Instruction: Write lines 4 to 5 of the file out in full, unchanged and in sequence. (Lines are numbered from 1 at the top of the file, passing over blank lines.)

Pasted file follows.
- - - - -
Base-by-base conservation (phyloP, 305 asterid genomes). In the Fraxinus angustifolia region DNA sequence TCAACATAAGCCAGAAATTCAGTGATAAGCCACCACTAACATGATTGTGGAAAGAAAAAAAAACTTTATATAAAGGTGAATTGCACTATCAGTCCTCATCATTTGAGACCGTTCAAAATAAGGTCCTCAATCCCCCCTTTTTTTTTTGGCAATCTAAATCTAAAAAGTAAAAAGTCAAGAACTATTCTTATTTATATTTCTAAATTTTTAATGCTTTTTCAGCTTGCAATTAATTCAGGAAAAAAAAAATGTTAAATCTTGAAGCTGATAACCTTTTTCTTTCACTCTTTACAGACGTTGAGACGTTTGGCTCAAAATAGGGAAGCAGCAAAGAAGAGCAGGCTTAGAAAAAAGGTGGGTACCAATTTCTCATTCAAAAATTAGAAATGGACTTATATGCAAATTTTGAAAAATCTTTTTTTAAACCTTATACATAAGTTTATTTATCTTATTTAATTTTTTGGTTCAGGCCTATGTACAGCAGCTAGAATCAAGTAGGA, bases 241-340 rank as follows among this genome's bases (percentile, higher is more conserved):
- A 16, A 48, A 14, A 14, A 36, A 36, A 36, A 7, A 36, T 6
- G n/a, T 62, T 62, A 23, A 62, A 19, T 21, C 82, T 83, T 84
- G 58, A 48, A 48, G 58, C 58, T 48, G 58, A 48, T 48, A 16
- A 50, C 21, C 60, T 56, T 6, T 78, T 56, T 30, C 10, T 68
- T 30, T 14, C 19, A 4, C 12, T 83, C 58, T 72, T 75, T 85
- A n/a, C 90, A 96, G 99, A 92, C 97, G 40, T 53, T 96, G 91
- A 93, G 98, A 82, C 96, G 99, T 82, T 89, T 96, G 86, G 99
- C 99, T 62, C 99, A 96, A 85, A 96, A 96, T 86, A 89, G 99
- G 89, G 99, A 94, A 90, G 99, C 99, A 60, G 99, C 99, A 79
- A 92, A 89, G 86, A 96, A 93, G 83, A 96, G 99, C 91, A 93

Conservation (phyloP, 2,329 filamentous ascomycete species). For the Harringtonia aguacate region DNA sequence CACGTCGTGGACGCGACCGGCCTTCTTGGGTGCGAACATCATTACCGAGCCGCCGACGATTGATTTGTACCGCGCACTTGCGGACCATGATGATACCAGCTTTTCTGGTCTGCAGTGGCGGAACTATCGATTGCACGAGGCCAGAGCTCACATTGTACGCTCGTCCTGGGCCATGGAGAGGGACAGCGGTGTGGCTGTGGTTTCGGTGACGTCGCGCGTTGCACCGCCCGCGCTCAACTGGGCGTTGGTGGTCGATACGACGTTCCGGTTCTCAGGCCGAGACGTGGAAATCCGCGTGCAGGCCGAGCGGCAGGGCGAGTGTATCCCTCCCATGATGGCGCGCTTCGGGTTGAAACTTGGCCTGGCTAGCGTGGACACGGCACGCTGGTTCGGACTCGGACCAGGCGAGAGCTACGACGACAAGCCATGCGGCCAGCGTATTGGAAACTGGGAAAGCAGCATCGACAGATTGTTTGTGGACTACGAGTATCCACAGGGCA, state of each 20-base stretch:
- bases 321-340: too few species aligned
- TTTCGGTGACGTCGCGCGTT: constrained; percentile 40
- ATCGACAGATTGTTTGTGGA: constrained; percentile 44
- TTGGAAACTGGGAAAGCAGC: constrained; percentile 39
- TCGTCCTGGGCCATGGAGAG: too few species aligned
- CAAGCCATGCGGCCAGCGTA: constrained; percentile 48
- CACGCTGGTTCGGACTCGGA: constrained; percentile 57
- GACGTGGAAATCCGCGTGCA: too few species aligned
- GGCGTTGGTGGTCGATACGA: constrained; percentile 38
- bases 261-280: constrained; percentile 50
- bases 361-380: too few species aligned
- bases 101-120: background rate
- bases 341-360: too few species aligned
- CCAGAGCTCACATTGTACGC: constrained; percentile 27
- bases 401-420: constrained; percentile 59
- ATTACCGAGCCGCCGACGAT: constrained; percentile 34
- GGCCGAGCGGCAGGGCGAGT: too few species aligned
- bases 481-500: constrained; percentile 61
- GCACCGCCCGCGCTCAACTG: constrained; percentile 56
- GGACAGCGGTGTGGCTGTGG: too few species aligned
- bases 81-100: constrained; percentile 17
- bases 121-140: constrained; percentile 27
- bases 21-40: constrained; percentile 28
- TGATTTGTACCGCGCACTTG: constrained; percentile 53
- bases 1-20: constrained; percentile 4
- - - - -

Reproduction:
- G 58, A 48, A 48, G 58, C 58, T 48, G 58, A 48, T 48, A 16
- A 50, C 21, C 60, T 56, T 6, T 78, T 56, T 30, C 10, T 68